Entropion is an inherited condition often seen in chow chows, shar-peis and other breeds with excessive facial skin (though it can be seen in any breed). Dogs with entropion have “inverted” eyelids. The lids are rolled inward so that the eyelashes and even the hair rub against the cornea, causing almost constant pain. There is usually a thick green discharge and the dog has difficulty opening its eyes.
This condition can only be resolved by a simple surgical procedure.
Breeds with looser skin can also be prone to eye discharge because of the way their eyelids are formed. Dogs with ectropion have eyelids turned outward, which prevents the eyes from closing completely when the dog blinks. This causes the conjunctiva to dry out and become inflamed. Breeds that may experience this condition include:
Mastiffs, especially Neapolitan mastiffs and Dogues de Bordeaux
Other eye conditions in dogs
Dogs can develop cataracts, canine glaucoma, tumors, corneal ulcers and other serious eye conditions that can cause a variety of symptoms, including ocular discharge. Many cases can be difficult to detect at home and require professional diagnosis.
Additionally, if unexplained eye discharge is accompanied by constant itching, redness, swelling or other notable issues, contact a veterinarian promptly for diagnosis and treatment.
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Some factors can cause certain dogs to be more prone to ocular discharge than others, including the shape of the eyes and eyelids of some breeds. Here are a few other things that can make eye discharge problematic for a dog:
Shallow eye sockets
Some breeds are more susceptible to ocular discharge than others because of their flat faces — the flatter the face, the more shallow the eye sockets are likely to be. Dog breeds that may experience more eye discharge because of this include:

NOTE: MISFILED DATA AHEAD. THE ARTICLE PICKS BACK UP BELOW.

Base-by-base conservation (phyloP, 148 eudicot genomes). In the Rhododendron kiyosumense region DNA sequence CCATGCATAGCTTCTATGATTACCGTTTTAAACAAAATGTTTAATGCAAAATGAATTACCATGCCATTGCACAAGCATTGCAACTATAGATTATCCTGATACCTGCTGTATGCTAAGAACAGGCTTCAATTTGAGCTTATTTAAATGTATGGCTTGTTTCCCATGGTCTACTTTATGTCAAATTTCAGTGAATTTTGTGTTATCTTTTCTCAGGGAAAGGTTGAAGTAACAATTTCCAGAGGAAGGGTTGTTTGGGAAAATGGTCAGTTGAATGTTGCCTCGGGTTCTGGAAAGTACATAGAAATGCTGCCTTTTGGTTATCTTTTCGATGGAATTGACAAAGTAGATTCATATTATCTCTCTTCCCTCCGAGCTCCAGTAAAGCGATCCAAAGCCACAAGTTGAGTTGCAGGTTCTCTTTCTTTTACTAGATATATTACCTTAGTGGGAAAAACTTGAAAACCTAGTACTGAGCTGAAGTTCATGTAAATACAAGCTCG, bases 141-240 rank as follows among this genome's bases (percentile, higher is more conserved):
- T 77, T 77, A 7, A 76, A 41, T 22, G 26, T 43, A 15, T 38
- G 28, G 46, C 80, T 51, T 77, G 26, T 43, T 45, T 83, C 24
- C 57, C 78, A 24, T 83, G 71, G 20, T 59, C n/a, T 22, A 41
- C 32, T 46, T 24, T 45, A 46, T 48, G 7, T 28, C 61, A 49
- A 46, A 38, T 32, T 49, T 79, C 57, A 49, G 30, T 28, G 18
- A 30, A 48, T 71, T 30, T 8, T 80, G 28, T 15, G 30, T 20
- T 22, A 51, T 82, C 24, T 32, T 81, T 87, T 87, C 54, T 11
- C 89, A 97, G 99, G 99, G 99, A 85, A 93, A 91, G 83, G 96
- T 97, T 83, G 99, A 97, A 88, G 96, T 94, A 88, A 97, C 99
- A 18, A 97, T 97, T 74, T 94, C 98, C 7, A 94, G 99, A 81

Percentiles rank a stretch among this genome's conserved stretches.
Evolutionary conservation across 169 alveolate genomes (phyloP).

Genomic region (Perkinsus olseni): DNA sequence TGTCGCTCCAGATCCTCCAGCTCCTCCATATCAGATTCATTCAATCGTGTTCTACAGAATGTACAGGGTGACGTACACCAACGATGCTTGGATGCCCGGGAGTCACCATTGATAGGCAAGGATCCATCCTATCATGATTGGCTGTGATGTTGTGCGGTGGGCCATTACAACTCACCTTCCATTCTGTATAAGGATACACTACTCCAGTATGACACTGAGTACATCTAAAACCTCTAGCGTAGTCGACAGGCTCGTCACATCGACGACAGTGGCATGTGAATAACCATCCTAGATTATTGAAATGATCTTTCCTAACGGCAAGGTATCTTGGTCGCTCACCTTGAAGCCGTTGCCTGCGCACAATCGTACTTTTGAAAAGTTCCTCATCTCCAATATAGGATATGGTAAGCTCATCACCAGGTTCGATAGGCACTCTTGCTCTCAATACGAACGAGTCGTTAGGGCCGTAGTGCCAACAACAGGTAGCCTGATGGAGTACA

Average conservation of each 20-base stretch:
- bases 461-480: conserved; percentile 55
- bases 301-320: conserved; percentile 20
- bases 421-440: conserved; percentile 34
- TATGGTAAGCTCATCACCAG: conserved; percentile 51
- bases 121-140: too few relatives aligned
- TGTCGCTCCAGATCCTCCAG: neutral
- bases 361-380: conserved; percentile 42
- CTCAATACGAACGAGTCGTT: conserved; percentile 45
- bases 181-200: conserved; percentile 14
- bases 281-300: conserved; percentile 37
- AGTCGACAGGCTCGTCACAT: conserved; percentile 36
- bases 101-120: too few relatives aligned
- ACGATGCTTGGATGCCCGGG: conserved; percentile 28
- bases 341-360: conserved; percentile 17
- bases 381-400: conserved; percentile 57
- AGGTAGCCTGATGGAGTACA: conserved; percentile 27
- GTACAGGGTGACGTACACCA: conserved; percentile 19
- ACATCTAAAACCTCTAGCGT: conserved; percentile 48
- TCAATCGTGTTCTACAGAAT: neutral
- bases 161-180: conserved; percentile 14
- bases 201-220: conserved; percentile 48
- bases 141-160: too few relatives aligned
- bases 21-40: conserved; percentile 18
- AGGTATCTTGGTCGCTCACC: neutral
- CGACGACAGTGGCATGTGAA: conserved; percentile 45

Dogs with severe allergies are more likely to experience eye irritation and discharge when seasonal allergens are at their worst, along with itchiness, skin infections and ear infections. While any dog can suffer from allergies, according to the Merck Veterinary Manual, some breeds are more prone to airborne allergies than others, including:
Wirehaired fox terriers
Depending on the cause, treatment for a dog's eye discharge may consist of home remedies, antibiotic ointments or eye drops, or even surgery. Consult your veterinarian to find out what's best for your dog.
Home treatment for eye discharge in dogs
Clean your dog’s eyes as needed with a damp paper towel or washcloth to remove normal watery discharge or crusts that may have built up overnight. Some ointments, saline eye drops and eye wipes can be found at pet stores to help keep the area clean.
Trimming the fur around your dog’s eyes may also help with irritation. For example, some breeds, such as Yorkshire terriers (Yorkies), have facial hair that often protrudes onto the surface of the eye, causing irritation, introducing dirt and dust, and wicking tears away from the eye. Keeping that facial hair groomed can help avoid that.
An over-the-counter antihistamine such as Benadryl may also help your dog with allergy-related eye watering, but be sure to check with your veterinarian before administering any medication.
Medical treatment for canine ocular discharge
Consult a veterinarian for your dog’s ocular discharge if symptoms linger for longer than two or three days, if symptoms worsen or if additional symptoms develop. Eye problems in dogs can worsen very quickly, which can lead to severe damage to the eye and even loss of sight. A veterinarian may prescribe medical treatment such as an antibiotic, special ointment or eye drops to help treat the discharge.
For more severe cases or cases that develop due to a major underlying cause, your veterinarian may recommend surgery or another procedure. Conditions where surgery may be recommended include tumor, cherry eye and other various problems disrupting the function of the dog’s eye or eyelid.
SEE RELATED: Eye discharge in cats
Page published on Tuesday, December 29, 2020